SYDNEY/HONG KONG (Reuters) - Virgin Australia Holdings Ltd is expected to receive as many as eight non-binding indicative offers from potential buyers on Friday, including Brookfield, Bain Capital and BGH Capital, five sources said.
The offers for the country’s second-biggest airline, which entered voluntary administration last month owing creditors nearly A$7 billion ($4.5 billion), will be whittled down to a shortlist of about three in coming days, its administrators said.
The administrators at Deloitte aim to restructure what is the biggest Asia-Pacific casualty of the coronavirus crisis hitting the global aviation industry, and agree to deal with a buyer by the end of June.
Private equity groups BGH Capital, Bain Capital and Brookfield are leading contenders to buy the business, Australian media have reported.
A Bain spokesman confirmed the company intends to bid. Brookfield and BGH had already lodged their offers, three sources with direct knowledge of the matter said. BGH is working with Singapore sovereign wealth fund Temasek Holdings, one of the three sources added.
Temasek and Brookfield declined to comment and BGH did not respond to requests for comment.
India’s InterGlobe Enterprises, the biggest shareholder in that country’s largest airline IndiGo, has also lodged a bid, according to a person with direct knowledge of the matter.
InterGlobe said in a statement on Friday it was participating in the Virgin sale process but declined to provide further details. Australian mining magnate Andrew Forrest has also submitted an indicative proposal compatible with Interglobe’s bid, a separate source with direct knowledge said.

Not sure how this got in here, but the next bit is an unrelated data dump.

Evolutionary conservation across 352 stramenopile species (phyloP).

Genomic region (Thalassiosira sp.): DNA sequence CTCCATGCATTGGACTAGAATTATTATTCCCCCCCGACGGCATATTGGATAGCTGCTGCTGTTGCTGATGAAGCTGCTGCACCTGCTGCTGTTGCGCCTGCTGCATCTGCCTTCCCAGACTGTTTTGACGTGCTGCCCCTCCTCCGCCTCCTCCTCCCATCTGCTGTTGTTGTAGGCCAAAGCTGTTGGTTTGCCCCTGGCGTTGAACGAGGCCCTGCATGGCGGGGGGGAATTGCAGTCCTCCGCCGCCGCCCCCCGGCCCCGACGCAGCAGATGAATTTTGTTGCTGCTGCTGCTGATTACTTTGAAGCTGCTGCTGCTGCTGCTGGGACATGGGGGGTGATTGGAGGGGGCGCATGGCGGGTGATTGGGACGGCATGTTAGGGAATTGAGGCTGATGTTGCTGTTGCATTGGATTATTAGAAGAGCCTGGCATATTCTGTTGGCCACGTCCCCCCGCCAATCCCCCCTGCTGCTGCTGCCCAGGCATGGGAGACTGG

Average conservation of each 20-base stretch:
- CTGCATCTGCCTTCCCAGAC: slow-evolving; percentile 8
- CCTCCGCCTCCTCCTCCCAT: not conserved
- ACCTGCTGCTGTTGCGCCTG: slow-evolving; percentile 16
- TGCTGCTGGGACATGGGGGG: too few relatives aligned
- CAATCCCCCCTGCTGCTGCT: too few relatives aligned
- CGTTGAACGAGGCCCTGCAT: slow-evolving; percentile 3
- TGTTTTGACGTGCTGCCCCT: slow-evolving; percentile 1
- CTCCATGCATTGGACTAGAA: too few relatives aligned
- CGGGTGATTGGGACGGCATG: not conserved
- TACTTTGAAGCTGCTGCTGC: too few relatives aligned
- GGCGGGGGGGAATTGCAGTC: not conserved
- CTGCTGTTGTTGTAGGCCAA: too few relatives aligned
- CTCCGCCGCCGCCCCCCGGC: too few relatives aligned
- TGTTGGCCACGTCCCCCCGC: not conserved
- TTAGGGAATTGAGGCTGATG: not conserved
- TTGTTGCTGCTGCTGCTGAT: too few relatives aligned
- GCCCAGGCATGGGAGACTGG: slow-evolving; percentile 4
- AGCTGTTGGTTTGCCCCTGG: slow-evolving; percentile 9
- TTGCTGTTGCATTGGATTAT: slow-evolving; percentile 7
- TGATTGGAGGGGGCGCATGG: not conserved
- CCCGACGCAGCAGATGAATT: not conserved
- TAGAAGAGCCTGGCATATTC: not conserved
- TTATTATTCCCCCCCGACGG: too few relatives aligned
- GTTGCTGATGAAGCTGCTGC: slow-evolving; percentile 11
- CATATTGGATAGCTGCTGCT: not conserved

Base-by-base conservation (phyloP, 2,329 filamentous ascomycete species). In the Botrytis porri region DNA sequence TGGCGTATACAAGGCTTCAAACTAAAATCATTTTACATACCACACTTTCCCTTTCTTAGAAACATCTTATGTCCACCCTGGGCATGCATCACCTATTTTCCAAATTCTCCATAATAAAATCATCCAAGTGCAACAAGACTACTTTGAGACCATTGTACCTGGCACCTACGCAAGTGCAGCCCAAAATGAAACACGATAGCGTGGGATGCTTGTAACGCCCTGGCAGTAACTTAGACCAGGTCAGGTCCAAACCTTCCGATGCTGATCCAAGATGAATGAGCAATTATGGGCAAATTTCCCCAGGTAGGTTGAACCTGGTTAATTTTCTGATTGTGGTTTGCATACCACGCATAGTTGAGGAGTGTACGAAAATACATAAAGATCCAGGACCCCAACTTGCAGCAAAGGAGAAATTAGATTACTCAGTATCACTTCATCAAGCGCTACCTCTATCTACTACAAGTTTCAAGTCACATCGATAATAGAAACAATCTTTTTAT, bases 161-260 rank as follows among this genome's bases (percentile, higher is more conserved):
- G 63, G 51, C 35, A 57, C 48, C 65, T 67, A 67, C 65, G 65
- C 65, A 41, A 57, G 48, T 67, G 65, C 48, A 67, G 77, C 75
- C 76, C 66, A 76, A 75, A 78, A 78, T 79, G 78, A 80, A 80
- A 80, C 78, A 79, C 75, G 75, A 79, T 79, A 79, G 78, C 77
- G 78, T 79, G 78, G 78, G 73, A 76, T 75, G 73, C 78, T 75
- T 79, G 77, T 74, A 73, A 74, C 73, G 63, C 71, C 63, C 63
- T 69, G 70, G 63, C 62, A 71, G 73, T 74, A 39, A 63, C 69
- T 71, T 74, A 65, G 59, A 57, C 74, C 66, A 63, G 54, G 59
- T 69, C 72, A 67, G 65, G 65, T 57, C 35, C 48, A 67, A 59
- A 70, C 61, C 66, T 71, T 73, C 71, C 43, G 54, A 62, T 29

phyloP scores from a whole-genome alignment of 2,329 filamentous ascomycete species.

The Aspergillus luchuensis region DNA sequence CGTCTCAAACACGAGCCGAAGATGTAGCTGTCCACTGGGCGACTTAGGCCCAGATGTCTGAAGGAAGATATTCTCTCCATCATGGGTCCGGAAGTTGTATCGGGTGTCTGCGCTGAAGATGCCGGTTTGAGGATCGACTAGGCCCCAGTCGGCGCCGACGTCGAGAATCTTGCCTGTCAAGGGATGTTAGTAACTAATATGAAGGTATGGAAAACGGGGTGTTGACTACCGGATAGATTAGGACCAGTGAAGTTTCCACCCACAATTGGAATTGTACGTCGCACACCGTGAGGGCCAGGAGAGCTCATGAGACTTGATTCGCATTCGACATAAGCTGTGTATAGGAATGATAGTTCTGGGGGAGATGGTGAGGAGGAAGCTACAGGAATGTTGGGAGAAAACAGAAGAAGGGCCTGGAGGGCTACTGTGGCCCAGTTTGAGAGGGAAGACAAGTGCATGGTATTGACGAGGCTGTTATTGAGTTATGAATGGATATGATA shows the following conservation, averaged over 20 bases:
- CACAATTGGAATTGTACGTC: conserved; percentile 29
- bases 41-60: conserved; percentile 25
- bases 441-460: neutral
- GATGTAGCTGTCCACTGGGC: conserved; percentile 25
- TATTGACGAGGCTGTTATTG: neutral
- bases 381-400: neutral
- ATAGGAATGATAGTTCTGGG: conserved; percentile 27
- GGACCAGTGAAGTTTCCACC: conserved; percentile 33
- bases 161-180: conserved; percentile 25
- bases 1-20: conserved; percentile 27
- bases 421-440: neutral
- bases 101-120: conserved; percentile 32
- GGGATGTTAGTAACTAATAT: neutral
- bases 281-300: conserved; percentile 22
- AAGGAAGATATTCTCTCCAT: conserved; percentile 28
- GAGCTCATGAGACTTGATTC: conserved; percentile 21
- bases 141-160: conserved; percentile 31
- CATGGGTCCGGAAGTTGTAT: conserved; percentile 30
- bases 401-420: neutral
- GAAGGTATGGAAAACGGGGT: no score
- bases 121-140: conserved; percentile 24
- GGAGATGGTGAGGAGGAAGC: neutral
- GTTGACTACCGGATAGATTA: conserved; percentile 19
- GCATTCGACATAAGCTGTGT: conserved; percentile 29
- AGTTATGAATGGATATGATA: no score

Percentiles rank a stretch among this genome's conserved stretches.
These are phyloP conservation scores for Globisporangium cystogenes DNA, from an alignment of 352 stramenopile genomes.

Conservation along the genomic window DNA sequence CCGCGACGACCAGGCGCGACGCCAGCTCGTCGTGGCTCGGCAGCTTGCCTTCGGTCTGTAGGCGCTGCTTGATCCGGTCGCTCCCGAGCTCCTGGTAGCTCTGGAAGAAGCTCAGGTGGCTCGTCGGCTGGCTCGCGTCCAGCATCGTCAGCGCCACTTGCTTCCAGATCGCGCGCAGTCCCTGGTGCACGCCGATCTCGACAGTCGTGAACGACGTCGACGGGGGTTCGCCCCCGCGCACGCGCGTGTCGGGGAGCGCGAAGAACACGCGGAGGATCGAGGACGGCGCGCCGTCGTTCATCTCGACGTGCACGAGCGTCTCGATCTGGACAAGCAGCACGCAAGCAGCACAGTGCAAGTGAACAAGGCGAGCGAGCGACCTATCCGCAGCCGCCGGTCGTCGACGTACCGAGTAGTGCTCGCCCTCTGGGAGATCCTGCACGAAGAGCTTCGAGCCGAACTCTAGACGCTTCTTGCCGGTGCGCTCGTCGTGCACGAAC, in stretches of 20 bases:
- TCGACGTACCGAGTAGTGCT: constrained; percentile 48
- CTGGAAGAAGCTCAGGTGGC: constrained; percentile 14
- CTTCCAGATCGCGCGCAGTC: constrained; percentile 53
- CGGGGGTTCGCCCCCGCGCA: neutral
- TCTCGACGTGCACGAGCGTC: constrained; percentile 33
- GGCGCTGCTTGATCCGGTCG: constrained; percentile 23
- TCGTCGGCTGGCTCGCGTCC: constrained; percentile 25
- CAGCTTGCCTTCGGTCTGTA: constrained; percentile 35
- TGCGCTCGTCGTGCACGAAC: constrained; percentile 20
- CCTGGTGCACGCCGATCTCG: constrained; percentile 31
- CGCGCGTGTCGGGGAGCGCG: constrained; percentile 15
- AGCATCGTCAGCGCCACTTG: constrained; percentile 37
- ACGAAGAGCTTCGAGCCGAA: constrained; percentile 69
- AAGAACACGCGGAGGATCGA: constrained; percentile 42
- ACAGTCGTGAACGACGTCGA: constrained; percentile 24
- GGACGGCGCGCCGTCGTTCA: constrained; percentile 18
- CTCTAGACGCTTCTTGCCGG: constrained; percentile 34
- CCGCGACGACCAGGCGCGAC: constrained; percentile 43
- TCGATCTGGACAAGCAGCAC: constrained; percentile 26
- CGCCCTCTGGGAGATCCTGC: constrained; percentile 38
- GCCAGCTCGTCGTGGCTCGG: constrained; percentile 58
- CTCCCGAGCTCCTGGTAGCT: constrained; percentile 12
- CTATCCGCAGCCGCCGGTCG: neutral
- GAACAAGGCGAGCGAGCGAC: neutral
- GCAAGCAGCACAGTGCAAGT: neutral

A spokesman for Forrest did not immediately return an email seeking comment.
The high-level interest in Virgin Australia at a time when the world aviation market is largely grounded shows the long-time attractiveness of the Australian domestic market, a duopoly between Qantas Airways Ltd and Virgin.
Administrator Vaughan Strawbridge said in a statement that eight of the nearly 20 parties that had accessed the company’s data room had been advanced enough in their interest to be given its forward-looking Virgin 2.0 business plan.
“Up to now, we’ve certainly seen a high level of interest from a significant number of high-quality parties, many of whom are capable of completing a transaction of this size and complexity,” Strawbridge said.
“From here, we will start working even more closely with the short-listed parties.”
This would involve access to more detailed business information and management presentations, he added.
Binding offers for Virgin are due on June 12, Strawbridge said, adding the sale timetable was aggressive but one he was confident of achieving.
Robert Martin, the CEO of BOC Aviation which leases aircraft to Virgin Australia, said it looked like the airline would survive.
“Clearly if you are one of two players in a duopoly market which is going to stay as a duopoly market for the foreseeable future it is an attractive investment,” he told Reuters.
“So I think Virgin Australia will probably come through.”
Morgan Stanley and Houlihan Lokey are advising the administrators on the sales process.
($1 = 1.5489 Australian dollars)
Reporting by Jamie Freed and Paulina Duran in Sydney and Scott Murdoch in Hong Kong; Additional reporting by Kane Wu in Hong Kong, Anshuman Daga in Singapore, and Aditi Shah in New Delhi; Editing by Himani Sarkar and Stephen Coates
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